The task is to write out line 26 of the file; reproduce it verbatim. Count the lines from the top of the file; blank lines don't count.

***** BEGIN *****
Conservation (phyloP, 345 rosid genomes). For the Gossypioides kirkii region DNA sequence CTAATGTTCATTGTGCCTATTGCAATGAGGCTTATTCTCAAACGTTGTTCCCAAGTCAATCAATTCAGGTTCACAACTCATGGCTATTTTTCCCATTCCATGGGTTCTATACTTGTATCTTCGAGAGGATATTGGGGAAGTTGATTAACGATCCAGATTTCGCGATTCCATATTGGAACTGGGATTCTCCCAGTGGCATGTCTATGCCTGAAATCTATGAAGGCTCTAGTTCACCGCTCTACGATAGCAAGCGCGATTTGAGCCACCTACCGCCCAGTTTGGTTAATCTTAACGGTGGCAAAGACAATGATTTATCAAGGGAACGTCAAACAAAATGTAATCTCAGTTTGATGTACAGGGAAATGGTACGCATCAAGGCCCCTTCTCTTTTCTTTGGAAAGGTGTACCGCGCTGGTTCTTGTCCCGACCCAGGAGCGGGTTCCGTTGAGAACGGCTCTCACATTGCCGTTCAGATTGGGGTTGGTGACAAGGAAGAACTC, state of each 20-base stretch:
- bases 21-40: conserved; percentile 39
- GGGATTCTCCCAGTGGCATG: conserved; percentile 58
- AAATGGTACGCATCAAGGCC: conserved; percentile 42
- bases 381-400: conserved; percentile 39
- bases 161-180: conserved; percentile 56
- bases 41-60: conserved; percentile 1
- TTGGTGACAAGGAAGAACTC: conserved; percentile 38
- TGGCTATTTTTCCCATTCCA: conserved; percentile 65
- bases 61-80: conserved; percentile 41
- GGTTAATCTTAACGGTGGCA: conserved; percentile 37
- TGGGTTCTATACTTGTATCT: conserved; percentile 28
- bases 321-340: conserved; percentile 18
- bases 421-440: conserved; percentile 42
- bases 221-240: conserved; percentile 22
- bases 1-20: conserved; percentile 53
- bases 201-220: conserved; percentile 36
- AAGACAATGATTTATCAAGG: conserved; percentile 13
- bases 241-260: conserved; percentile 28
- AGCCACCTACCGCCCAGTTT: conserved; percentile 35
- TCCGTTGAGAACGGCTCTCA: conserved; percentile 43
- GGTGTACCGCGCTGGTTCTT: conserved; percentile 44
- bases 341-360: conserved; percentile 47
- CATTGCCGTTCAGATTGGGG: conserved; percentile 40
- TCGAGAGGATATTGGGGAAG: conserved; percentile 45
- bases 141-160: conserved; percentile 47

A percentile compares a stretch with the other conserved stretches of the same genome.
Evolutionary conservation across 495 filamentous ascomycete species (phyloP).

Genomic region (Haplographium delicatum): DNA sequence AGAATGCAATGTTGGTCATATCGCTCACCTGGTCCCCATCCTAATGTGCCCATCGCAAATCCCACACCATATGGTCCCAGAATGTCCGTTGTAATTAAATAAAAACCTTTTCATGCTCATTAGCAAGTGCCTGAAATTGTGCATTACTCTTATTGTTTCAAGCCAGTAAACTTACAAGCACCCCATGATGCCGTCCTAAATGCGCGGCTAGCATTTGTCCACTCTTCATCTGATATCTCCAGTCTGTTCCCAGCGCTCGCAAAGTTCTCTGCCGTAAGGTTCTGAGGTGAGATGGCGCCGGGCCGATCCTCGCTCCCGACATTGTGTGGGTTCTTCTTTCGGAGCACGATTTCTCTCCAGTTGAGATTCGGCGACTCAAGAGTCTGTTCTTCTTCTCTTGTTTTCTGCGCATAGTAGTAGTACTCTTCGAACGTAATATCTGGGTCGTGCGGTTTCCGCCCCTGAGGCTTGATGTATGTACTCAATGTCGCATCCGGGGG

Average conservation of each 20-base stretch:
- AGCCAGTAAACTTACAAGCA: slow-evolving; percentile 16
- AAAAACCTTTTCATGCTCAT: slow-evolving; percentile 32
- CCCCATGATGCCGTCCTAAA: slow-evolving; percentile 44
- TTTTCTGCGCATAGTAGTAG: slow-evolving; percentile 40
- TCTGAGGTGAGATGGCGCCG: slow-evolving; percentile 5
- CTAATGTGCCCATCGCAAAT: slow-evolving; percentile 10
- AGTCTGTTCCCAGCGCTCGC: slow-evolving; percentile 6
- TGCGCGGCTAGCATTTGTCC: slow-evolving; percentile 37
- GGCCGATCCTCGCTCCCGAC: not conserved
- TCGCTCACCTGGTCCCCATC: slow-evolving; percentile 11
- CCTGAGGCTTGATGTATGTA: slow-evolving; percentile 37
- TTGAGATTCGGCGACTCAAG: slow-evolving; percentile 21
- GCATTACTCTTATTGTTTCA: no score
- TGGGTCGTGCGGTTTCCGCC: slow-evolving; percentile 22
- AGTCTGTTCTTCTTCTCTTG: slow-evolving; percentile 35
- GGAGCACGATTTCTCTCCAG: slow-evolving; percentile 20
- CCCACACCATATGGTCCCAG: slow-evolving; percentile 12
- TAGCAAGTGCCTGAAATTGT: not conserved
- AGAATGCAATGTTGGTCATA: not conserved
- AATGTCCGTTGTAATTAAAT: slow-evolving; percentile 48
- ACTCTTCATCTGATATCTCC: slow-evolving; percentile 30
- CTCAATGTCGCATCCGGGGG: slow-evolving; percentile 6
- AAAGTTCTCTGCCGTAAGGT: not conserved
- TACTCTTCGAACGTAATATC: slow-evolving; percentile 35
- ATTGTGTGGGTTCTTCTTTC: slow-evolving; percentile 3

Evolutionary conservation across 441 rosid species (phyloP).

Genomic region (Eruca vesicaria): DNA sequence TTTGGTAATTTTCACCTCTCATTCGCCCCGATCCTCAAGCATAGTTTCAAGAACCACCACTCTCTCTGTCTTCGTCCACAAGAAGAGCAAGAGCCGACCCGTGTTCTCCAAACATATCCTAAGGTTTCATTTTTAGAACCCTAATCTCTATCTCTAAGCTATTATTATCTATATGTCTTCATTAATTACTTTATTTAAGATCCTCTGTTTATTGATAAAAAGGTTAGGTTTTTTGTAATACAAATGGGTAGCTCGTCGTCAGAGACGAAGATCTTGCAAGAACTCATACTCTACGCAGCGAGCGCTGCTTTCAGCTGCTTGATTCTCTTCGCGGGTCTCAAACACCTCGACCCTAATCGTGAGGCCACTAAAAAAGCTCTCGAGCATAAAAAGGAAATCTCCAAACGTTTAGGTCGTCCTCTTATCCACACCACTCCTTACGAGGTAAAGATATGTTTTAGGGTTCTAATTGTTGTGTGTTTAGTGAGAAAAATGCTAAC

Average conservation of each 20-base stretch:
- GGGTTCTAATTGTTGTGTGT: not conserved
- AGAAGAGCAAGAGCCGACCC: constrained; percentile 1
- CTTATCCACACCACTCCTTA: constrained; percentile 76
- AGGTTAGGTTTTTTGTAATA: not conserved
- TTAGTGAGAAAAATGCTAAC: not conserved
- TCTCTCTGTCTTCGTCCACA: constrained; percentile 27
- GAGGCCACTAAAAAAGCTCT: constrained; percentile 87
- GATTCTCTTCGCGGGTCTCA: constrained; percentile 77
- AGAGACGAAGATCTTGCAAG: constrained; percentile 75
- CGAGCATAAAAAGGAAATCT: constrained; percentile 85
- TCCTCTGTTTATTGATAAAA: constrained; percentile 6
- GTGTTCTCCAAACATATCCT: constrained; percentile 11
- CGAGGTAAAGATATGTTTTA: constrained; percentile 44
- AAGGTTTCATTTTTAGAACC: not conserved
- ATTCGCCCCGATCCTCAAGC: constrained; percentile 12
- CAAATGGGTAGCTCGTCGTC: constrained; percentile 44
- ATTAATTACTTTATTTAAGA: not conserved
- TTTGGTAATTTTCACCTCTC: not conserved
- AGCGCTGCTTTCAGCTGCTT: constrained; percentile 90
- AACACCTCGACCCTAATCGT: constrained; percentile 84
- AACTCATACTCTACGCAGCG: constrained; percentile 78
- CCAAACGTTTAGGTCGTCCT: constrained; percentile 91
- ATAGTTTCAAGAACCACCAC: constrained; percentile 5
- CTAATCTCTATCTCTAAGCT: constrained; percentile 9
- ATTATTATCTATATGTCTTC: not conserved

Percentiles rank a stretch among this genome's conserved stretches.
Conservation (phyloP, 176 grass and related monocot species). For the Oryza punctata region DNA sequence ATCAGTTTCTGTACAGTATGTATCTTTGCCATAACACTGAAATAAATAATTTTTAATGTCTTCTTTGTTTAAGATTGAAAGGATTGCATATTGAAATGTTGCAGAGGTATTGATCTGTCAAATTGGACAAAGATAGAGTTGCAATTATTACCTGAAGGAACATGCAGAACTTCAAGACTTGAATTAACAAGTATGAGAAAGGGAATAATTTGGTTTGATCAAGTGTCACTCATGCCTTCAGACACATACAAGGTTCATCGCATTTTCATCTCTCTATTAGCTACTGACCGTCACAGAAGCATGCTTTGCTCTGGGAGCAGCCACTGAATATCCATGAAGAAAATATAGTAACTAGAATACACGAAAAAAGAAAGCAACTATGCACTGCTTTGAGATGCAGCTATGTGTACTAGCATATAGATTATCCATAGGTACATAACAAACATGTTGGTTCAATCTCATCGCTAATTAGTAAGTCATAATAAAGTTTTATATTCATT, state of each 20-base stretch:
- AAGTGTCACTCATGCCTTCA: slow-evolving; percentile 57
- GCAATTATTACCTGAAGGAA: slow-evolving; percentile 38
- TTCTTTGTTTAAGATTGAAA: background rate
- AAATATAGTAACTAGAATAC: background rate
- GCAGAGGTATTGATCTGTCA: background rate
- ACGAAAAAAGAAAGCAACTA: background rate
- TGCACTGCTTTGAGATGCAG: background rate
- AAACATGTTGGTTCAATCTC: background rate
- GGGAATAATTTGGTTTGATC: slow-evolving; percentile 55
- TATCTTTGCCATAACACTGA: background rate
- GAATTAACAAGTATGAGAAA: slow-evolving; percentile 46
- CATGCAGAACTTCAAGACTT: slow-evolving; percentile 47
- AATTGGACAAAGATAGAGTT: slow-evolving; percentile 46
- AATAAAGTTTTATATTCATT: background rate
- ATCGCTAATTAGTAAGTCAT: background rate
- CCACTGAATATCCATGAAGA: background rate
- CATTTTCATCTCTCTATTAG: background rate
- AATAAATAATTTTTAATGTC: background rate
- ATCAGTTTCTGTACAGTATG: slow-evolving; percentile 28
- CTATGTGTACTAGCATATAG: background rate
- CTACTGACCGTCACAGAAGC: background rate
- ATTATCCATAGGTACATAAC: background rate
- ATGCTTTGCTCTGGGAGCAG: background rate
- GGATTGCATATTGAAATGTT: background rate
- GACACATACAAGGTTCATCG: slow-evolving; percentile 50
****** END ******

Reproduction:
- bases 141-160: conserved; percentile 47